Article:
The outbreak of the Covid-19 pandemic in China towards the end of 2019, and the worldwide spread of the virus in 2020, forced changes in companies’ operating models. Severe restrictions hindered onsite work. Today, despite it being possible to return to the office, employees prefer – at least in part – to work remotely. For organizations, the new conditions mean new challenges. So how can the effectiveness of hybrid work be ensured?
Remote work and the organization
When employees swapped the conditions of office work for their own homes, it turned out that it was much harder to achieve good cooperation. In pre-covid times, shared space supported numerous social and business processes within the organization, including by facilitating the flow of information. People were conveying messages to each other more effectively not only by formal means, but also through natural, day-to-day interaction.
The formula of remote work meant that face-to-face meetings were ruled out. Gone were corridor conversations, the exchange of information at the desk, and discussions over lunch. It also turned out that hybrid work – as a compromise between work in and away from the office – did not solve the problem. It brought about the phenomenon of asynchronous communication, while the processes of information flow, exchange of knowledge, and transfer of experience suffered severely.
Problems not only with communication
Colliers decided to check what problems the forced and increased proportion of remote work had entailed in companies, conducting a survey among almost 150 organizations. The questionnaire asked them, among other things, to indicate what impact remote work had had on their organizations.
Adverse consequences were indicated in areas such as:
Maintaining a sense of belonging to the team – indicated by 63% as having a highly or moderately negative impact
Information flow within and between teams – indicated by 57% as having a highly or moderately negative impact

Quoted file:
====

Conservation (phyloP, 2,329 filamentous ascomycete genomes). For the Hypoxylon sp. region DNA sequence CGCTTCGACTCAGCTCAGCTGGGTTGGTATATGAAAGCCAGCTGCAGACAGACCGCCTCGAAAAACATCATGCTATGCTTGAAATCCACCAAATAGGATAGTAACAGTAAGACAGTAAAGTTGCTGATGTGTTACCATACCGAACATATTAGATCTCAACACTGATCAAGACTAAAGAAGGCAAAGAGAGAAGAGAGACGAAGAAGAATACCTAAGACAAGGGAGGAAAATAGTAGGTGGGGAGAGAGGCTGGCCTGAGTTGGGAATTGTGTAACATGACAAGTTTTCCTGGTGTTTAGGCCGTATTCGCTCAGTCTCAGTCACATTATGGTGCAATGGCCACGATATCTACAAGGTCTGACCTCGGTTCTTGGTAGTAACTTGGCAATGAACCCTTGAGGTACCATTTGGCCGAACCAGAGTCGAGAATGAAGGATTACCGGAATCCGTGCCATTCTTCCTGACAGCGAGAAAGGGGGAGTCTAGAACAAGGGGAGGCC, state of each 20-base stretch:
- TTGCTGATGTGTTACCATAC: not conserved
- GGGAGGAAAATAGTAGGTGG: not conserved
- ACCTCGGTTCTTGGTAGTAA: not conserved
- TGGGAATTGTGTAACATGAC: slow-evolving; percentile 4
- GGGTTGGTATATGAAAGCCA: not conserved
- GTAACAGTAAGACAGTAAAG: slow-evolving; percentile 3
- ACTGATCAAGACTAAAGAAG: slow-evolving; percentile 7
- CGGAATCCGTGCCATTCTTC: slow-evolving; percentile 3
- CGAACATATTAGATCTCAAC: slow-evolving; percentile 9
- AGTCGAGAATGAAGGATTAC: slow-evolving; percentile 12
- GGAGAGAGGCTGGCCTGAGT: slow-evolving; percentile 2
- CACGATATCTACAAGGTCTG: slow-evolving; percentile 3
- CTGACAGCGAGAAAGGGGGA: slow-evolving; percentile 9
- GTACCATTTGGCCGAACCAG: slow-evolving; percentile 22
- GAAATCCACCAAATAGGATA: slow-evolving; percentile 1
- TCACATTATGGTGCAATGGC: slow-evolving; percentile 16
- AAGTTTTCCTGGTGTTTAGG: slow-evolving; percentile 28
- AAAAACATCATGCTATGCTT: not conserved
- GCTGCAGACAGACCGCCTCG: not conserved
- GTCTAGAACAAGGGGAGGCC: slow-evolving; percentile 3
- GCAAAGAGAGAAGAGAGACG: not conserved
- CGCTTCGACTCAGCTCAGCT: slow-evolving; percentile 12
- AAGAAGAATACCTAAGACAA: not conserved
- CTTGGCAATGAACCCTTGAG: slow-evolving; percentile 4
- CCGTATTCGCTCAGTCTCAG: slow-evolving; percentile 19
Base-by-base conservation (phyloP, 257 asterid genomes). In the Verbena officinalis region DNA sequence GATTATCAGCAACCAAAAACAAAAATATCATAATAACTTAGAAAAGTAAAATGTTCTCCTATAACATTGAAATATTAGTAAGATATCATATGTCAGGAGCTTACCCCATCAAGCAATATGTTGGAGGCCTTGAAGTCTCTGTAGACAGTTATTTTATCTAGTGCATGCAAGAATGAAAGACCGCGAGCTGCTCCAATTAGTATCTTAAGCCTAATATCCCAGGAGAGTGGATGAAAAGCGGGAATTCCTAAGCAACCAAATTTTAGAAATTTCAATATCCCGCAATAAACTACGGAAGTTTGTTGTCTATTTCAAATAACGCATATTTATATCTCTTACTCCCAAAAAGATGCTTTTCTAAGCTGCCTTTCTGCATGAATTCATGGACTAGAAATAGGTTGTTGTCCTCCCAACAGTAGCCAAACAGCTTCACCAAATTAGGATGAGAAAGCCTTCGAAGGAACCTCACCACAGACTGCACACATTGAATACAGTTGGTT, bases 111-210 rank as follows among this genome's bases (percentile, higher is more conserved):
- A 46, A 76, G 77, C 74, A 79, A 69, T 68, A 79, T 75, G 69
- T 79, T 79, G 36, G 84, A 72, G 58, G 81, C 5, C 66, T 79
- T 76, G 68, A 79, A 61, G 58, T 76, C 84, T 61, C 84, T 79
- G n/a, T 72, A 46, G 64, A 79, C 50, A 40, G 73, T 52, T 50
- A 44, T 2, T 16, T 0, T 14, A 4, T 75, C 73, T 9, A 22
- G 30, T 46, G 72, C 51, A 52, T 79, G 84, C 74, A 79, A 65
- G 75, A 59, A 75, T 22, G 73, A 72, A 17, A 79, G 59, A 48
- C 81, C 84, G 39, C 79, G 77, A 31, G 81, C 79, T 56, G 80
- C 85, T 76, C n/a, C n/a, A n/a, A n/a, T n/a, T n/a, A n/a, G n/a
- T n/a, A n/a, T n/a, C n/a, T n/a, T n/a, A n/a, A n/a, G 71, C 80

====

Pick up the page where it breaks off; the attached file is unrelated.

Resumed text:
Information flow within the organization (strategic level) – indicated by 33% as having a highly or moderately negative impact
At the same time the hybrid work model clearly dominates – functioning in as many as 89% of the companies surveyed. In addition, an analysis of the report clearly reveals that it is most probably unlikely for this statistic to change in the foreseeable future. The questionnaires returned show that only 21% of companies want to switch to a model of work based to a larger degree in the office, while as many as 55% indicate that the current scope of remote work is not ideal. Simultaneously 66% of the survey respondents claim their organization encounters resistance when encouraging employees to return to the office.
If organizations operating in the hybrid work model is an enduring trend, then the challenge of maintaining a suitable level of performance under the new conditions becomes more important.
The devil is in the cooperation
The new conditions under which companies are operating are forcing a change of approach in entire organizations and management. In hybrid work, as a result of limited face-to-face contact and growth in the share of technology in communication and interaction, social processes (e.g. communication) and business processes (e.g. the quality of procedures in action) are particularly vulnerable, and with them – cooperation.
What is cooperation?
Cooperation is a social process, based on the interaction of people, teams or organizations, in which alignment is generated between individual and team goals, of the different departments of the entire organization. A key issue here is building consensus in the interpretation of what is happening inside and outside of the team, the department, or the organization as a whole.